And while we’re on the topic of purging insubordinates, a Prime Minister Ozawa would probably chop a head or two at the Imperial Household Agency, the organization responsible for state matters involving the Imperial House. Last fall, Mr. Ozawa stirred up enormous criticism for his attempt to use the Tenno (Emperor) as a stage prop in the effort to build closer ties to China, and his public bullying of agency head Haketa Shingo after the latter had the impertinence to oppose him.

A pissing contest between the likes of Kan Naoto and Ozawa Ichiro is not what the Japanese public had in mind when they voted for the DPJ in August 2009.

Update: Freelance journalist Uesugi Takashi, who openly supports the DPJ, is calling this an “allergy election” between the forces allergic to Kan and those allergic to Ozawa. Whoever causes the lower allergic reaction will win.

He uses two examples as illustration. DPJ elder Watanabe Kozo has been in four political parties with Ozawa Ichiro, and he is supporting Mr. Kan. Hatoyama Yukio was a member of the New Party Sakigake in 1993 with Kan Naoto, and both were founding members of the modern DPJ. He is supporting Mr. Ozawa.

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4 Responses to “What makes Ichiro run?”

  1. RMilner said

    It is amusing that here in the UK the electorate has apparently rejected the much admired two-party system in favour of a coalition government. There will be a referendum on proportional voting next year.

    I had thought Mr. Ozawa’s prime motivation for seeking the position of prime minister is that it will protect him from a looming funding scandal.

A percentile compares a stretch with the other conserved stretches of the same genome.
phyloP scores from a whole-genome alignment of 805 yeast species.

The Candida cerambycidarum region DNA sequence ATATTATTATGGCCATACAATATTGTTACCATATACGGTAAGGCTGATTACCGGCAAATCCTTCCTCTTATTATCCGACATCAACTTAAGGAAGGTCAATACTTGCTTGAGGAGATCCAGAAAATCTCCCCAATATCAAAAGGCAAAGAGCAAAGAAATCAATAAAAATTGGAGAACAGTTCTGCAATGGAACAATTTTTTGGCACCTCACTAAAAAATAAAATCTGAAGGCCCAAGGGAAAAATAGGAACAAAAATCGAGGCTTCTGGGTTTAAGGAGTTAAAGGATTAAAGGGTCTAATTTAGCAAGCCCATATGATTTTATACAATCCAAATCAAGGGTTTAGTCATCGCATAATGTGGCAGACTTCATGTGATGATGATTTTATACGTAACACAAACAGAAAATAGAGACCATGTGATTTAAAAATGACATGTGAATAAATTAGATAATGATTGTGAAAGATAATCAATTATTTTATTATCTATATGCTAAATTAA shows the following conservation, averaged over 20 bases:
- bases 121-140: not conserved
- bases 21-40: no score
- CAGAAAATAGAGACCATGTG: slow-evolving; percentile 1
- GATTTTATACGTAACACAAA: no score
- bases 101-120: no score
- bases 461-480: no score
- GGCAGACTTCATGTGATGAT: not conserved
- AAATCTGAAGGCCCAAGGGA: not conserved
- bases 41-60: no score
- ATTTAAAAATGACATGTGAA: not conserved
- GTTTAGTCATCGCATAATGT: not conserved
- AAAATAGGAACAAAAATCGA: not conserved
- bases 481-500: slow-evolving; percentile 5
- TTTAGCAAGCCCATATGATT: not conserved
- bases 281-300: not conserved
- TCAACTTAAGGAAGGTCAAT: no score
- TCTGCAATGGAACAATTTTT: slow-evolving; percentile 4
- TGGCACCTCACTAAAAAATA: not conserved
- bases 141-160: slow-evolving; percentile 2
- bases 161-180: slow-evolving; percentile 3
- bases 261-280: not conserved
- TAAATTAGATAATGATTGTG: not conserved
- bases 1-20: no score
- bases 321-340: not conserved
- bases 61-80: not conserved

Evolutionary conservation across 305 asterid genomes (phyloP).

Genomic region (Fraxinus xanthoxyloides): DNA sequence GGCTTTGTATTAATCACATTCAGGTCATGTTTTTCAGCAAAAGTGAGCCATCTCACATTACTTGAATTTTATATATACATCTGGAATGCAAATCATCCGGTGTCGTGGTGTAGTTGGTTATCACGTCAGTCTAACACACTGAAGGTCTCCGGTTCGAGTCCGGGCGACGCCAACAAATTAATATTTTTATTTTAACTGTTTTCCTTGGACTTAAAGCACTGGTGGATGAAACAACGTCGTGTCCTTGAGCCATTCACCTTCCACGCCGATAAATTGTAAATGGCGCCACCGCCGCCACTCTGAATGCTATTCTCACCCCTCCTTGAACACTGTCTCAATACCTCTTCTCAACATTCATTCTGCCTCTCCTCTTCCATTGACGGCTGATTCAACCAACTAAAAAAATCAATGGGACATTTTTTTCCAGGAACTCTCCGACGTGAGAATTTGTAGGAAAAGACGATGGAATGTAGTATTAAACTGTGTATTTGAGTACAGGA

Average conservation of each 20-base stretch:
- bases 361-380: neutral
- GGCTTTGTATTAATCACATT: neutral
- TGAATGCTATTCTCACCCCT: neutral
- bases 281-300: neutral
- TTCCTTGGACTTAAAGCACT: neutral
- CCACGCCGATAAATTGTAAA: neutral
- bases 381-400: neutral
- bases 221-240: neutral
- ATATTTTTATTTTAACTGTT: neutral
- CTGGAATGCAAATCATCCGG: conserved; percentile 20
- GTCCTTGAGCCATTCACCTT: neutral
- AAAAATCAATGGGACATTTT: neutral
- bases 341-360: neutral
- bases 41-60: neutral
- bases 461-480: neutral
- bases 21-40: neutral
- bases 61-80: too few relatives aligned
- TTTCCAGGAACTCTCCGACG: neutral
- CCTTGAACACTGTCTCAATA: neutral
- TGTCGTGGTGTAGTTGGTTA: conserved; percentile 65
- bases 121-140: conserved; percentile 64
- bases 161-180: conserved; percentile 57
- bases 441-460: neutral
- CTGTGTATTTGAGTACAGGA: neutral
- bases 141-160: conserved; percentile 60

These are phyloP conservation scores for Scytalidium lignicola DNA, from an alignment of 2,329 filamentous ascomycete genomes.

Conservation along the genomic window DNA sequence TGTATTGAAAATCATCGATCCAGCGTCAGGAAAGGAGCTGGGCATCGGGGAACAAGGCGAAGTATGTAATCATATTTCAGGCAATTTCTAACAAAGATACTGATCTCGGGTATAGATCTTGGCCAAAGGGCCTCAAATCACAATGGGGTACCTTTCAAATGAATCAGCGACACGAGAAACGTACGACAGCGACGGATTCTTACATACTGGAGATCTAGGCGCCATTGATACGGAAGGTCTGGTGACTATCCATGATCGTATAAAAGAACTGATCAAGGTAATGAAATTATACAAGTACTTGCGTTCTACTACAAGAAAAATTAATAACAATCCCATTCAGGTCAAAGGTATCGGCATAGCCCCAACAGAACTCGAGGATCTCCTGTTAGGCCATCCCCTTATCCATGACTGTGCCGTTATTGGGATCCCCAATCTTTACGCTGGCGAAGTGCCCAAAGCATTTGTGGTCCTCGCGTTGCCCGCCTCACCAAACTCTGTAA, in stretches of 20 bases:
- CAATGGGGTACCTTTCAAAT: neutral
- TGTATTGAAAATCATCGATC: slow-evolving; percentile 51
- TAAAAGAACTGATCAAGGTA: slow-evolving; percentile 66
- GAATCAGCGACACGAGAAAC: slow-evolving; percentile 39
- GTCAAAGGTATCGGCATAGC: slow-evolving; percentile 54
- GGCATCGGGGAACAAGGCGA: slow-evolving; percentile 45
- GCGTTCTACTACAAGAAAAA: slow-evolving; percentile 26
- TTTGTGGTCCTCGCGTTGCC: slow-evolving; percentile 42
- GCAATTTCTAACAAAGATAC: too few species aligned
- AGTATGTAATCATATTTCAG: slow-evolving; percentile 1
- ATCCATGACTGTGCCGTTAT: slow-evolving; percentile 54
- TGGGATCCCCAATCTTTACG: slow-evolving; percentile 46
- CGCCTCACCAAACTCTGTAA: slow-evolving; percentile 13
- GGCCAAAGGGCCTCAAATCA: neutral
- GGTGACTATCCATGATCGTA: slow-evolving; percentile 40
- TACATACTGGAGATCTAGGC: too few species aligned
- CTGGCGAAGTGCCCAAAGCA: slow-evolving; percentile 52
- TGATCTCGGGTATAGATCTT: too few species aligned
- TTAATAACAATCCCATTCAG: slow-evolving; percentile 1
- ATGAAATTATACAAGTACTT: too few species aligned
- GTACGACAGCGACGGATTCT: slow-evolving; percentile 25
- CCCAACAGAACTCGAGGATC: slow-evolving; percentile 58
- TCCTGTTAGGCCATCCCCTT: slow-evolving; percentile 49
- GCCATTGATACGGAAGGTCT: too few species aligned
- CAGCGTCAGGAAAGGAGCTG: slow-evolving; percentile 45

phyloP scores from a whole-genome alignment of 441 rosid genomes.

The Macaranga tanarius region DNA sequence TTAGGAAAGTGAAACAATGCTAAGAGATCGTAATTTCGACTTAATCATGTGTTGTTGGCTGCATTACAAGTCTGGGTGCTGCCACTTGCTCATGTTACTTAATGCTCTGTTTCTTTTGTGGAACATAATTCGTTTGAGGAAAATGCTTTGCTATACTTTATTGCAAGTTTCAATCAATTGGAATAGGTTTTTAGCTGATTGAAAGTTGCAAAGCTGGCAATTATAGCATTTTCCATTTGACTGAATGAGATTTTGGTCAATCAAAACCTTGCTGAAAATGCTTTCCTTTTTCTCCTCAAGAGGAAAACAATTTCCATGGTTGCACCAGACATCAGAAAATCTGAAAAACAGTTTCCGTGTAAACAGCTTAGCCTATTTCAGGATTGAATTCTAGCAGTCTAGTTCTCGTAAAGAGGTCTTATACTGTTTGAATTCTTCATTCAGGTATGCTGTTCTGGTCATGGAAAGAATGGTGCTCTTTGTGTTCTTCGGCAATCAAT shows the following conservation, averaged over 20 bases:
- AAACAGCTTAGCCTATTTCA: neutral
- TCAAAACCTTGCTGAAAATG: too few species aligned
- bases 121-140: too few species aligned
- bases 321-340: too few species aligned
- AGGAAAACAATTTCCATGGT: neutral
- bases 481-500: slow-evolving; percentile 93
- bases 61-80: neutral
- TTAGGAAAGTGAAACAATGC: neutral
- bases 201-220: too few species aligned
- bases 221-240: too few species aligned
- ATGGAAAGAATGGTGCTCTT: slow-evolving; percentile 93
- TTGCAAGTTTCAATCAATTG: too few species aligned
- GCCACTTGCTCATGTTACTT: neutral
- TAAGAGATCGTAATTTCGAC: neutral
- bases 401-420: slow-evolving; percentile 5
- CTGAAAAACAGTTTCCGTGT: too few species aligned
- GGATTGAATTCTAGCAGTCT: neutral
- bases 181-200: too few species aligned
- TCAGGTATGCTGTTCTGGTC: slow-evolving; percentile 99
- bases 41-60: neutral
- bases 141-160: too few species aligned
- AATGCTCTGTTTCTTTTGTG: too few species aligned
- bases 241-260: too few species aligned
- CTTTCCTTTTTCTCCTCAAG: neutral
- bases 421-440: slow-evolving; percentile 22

RM: One factor, perhaps, but I don’t think the primary one. He might be able to accomplish that with other maneuvers.

    Sorry if it wasn’t clear, but this piece was more about his overall political objectives rather than which position he’s seeking.

    The scandal isn’t looming, BTW, it’s ongoing!

    – A.

  2. Roual Deetlefs said


    Will Japan then ever have a two-party system ? What are the hindrances, if any ?
    Ever? I don’t know. This would take a book to answer. One hindrance is proportional representation.

    I could see a three-way left/classical liberal/social conservative split. I don’t know about two. The social conservatives here are too ready to align with the big government left.

    – A.

  3. Roual Deetlefs said


    Then how does demographics play into this ? If you read this article can one say that in the future there will be a leaders corps, that will be at odds with an older generation, but at the same powerless due to the oldies’ sheer numbers and organization ? Already the retirees in the US is a significant voting block, and they can set the political agenda.

  4. Roual Deetlefs said


    This article discusses the rise of populism in America (via Palin) and South Africa (via Malema). Is there anything on the horizon as regards to Japan ?
    Not in the same way, because there is no effective way yet to disintermediate Big Media. There is a lot of stuff floating around, but it hasn’t coalesced yet.

    Sorry, but I stopped reading your link after the first paragraph. The Vanity Fair article was such an amateurish hatchet job even the American left criticized it and the author. (If you want links, I can provide them.) The left is deathly afraid of her because they realize just how effective she can be. Those people who dismiss the phenomenon as the revolt of the unread (in the US) have been getting pummeled, and will continue to do so.

    For a different perspective, you might try this.

    – A.